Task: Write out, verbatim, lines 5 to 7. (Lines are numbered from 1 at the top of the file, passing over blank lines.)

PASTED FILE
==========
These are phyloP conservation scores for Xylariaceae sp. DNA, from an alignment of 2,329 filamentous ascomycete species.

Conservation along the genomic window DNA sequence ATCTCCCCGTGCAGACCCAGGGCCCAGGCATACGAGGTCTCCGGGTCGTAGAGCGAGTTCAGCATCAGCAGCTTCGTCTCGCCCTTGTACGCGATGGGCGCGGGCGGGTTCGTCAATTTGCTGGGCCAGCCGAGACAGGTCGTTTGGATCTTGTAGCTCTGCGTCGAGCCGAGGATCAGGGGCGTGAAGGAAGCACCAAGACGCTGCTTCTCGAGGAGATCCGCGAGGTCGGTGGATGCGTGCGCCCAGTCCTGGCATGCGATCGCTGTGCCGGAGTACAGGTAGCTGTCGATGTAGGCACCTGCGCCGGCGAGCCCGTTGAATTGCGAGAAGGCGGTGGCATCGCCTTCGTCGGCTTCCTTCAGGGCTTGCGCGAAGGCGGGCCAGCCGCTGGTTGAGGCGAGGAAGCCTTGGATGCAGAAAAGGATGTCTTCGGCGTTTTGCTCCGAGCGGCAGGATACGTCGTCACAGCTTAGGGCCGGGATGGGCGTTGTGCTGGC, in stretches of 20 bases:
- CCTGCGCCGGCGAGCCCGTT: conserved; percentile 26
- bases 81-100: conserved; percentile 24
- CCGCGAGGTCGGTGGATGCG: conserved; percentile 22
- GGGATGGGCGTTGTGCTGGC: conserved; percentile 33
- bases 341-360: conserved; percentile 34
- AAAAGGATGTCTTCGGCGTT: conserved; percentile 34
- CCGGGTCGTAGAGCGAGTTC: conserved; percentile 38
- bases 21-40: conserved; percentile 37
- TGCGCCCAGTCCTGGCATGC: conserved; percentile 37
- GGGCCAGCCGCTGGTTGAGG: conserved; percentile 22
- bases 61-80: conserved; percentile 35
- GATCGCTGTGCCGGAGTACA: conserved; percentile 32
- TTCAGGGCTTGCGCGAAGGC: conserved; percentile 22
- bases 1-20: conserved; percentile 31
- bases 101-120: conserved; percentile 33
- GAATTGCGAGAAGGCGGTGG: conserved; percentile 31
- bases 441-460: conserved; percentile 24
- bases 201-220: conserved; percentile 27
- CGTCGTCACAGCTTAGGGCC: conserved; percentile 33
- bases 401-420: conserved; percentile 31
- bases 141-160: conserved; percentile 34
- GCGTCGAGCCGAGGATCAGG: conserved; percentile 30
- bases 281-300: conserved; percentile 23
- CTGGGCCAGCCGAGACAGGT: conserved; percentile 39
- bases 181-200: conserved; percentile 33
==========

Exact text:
- CCGCGAGGTCGGTGGATGCG: conserved; percentile 22
- GGGATGGGCGTTGTGCTGGC: conserved; percentile 33
- bases 341-360: conserved; percentile 34